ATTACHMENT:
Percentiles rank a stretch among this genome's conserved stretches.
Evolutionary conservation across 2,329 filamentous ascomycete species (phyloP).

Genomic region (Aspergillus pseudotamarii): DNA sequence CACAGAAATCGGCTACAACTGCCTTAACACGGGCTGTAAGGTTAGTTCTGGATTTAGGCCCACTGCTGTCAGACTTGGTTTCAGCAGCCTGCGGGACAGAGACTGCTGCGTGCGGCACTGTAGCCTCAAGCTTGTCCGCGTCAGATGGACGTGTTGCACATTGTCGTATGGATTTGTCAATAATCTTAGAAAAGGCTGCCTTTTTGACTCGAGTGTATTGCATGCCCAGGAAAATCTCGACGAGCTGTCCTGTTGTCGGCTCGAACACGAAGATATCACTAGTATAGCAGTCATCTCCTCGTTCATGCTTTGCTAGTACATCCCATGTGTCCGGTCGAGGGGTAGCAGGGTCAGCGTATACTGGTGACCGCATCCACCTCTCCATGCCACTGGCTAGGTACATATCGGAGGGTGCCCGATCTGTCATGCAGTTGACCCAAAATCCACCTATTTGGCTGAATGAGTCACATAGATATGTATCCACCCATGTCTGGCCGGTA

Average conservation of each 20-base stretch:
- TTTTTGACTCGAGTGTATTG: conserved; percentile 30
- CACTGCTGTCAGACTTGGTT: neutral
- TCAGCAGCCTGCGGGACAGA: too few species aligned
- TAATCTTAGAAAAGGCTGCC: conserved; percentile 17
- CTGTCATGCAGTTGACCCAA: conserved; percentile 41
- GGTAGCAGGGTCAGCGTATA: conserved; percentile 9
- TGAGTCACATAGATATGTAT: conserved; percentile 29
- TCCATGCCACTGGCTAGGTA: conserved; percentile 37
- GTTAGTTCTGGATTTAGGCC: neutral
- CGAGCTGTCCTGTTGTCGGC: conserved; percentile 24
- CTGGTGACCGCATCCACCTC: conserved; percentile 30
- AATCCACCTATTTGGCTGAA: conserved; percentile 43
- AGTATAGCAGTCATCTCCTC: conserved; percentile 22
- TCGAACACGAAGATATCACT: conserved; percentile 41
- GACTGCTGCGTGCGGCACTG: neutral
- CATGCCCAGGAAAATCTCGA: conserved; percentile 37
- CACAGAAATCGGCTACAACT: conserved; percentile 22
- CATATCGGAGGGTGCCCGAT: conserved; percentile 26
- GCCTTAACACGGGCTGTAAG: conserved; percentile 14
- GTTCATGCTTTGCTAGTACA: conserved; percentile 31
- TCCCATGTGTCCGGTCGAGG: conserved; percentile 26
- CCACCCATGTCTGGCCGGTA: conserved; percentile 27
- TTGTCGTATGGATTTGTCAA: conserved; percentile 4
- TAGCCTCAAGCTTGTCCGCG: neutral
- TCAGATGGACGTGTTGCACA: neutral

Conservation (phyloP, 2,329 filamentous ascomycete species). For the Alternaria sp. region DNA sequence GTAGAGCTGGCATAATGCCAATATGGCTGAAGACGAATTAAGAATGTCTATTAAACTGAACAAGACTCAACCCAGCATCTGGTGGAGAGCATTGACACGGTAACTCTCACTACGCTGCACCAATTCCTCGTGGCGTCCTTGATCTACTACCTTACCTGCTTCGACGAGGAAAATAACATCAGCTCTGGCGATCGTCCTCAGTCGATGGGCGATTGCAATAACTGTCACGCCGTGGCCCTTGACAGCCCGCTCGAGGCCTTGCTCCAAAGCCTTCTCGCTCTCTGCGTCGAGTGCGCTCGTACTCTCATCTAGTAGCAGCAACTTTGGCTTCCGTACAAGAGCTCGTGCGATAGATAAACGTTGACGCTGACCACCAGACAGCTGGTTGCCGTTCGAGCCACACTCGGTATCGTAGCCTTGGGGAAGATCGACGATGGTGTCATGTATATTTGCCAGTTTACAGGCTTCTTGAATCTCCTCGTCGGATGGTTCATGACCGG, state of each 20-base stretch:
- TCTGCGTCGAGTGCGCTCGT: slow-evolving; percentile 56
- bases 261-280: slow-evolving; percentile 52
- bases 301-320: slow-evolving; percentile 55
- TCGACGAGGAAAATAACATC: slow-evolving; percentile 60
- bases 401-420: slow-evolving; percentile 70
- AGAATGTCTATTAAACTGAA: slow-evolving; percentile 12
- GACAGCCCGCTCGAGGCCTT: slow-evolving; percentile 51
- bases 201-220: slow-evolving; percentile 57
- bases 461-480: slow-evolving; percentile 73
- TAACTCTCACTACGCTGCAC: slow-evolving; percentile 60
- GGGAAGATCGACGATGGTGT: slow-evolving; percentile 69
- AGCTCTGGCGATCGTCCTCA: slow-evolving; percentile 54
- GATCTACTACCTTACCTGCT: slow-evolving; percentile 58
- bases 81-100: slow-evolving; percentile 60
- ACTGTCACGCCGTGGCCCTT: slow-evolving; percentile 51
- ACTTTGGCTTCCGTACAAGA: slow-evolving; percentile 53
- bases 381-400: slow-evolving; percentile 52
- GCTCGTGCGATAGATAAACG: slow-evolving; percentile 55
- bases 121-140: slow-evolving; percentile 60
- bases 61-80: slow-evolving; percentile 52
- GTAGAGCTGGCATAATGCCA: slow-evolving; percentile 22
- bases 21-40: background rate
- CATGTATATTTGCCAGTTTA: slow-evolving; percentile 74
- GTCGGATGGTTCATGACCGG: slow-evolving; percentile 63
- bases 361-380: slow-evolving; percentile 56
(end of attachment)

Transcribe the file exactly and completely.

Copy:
Percentiles rank a stretch among this genome's conserved stretches.
Evolutionary conservation across 2,329 filamentous ascomycete species (phyloP).

Genomic region (Aspergillus pseudotamarii): DNA sequence CACAGAAATCGGCTACAACTGCCTTAACACGGGCTGTAAGGTTAGTTCTGGATTTAGGCCCACTGCTGTCAGACTTGGTTTCAGCAGCCTGCGGGACAGAGACTGCTGCGTGCGGCACTGTAGCCTCAAGCTTGTCCGCGTCAGATGGACGTGTTGCACATTGTCGTATGGATTTGTCAATAATCTTAGAAAAGGCTGCCTTTTTGACTCGAGTGTATTGCATGCCCAGGAAAATCTCGACGAGCTGTCCTGTTGTCGGCTCGAACACGAAGATATCACTAGTATAGCAGTCATCTCCTCGTTCATGCTTTGCTAGTACATCCCATGTGTCCGGTCGAGGGGTAGCAGGGTCAGCGTATACTGGTGACCGCATCCACCTCTCCATGCCACTGGCTAGGTACATATCGGAGGGTGCCCGATCTGTCATGCAGTTGACCCAAAATCCACCTATTTGGCTGAATGAGTCACATAGATATGTATCCACCCATGTCTGGCCGGTA

Average conservation of each 20-base stretch:
- TTTTTGACTCGAGTGTATTG: conserved; percentile 30
- CACTGCTGTCAGACTTGGTT: neutral
- TCAGCAGCCTGCGGGACAGA: too few species aligned
- TAATCTTAGAAAAGGCTGCC: conserved; percentile 17
- CTGTCATGCAGTTGACCCAA: conserved; percentile 41
- GGTAGCAGGGTCAGCGTATA: conserved; percentile 9
- TGAGTCACATAGATATGTAT: conserved; percentile 29
- TCCATGCCACTGGCTAGGTA: conserved; percentile 37
- GTTAGTTCTGGATTTAGGCC: neutral
- CGAGCTGTCCTGTTGTCGGC: conserved; percentile 24
- CTGGTGACCGCATCCACCTC: conserved; percentile 30
- AATCCACCTATTTGGCTGAA: conserved; percentile 43
- AGTATAGCAGTCATCTCCTC: conserved; percentile 22
- TCGAACACGAAGATATCACT: conserved; percentile 41
- GACTGCTGCGTGCGGCACTG: neutral
- CATGCCCAGGAAAATCTCGA: conserved; percentile 37
- CACAGAAATCGGCTACAACT: conserved; percentile 22
- CATATCGGAGGGTGCCCGAT: conserved; percentile 26
- GCCTTAACACGGGCTGTAAG: conserved; percentile 14
- GTTCATGCTTTGCTAGTACA: conserved; percentile 31
- TCCCATGTGTCCGGTCGAGG: conserved; percentile 26
- CCACCCATGTCTGGCCGGTA: conserved; percentile 27
- TTGTCGTATGGATTTGTCAA: conserved; percentile 4
- TAGCCTCAAGCTTGTCCGCG: neutral
- TCAGATGGACGTGTTGCACA: neutral

Conservation (phyloP, 2,329 filamentous ascomycete species). For the Alternaria sp. region DNA sequence GTAGAGCTGGCATAATGCCAATATGGCTGAAGACGAATTAAGAATGTCTATTAAACTGAACAAGACTCAACCCAGCATCTGGTGGAGAGCATTGACACGGTAACTCTCACTACGCTGCACCAATTCCTCGTGGCGTCCTTGATCTACTACCTTACCTGCTTCGACGAGGAAAATAACATCAGCTCTGGCGATCGTCCTCAGTCGATGGGCGATTGCAATAACTGTCACGCCGTGGCCCTTGACAGCCCGCTCGAGGCCTTGCTCCAAAGCCTTCTCGCTCTCTGCGTCGAGTGCGCTCGTACTCTCATCTAGTAGCAGCAACTTTGGCTTCCGTACAAGAGCTCGTGCGATAGATAAACGTTGACGCTGACCACCAGACAGCTGGTTGCCGTTCGAGCCACACTCGGTATCGTAGCCTTGGGGAAGATCGACGATGGTGTCATGTATATTTGCCAGTTTACAGGCTTCTTGAATCTCCTCGTCGGATGGTTCATGACCGG, state of each 20-base stretch:
- TCTGCGTCGAGTGCGCTCGT: slow-evolving; percentile 56
- bases 261-280: slow-evolving; percentile 52
- bases 301-320: slow-evolving; percentile 55
- TCGACGAGGAAAATAACATC: slow-evolving; percentile 60
- bases 401-420: slow-evolving; percentile 70
- AGAATGTCTATTAAACTGAA: slow-evolving; percentile 12
- GACAGCCCGCTCGAGGCCTT: slow-evolving; percentile 51
- bases 201-220: slow-evolving; percentile 57
- bases 461-480: slow-evolving; percentile 73
- TAACTCTCACTACGCTGCAC: slow-evolving; percentile 60
- GGGAAGATCGACGATGGTGT: slow-evolving; percentile 69
- AGCTCTGGCGATCGTCCTCA: slow-evolving; percentile 54
- GATCTACTACCTTACCTGCT: slow-evolving; percentile 58
- bases 81-100: slow-evolving; percentile 60
- ACTGTCACGCCGTGGCCCTT: slow-evolving; percentile 51
- ACTTTGGCTTCCGTACAAGA: slow-evolving; percentile 53
- bases 381-400: slow-evolving; percentile 52
- GCTCGTGCGATAGATAAACG: slow-evolving; percentile 55
- bases 121-140: slow-evolving; percentile 60
- bases 61-80: slow-evolving; percentile 52
- GTAGAGCTGGCATAATGCCA: slow-evolving; percentile 22
- bases 21-40: background rate
- CATGTATATTTGCCAGTTTA: slow-evolving; percentile 74
- GTCGGATGGTTCATGACCGG: slow-evolving; percentile 63
- bases 361-380: slow-evolving; percentile 56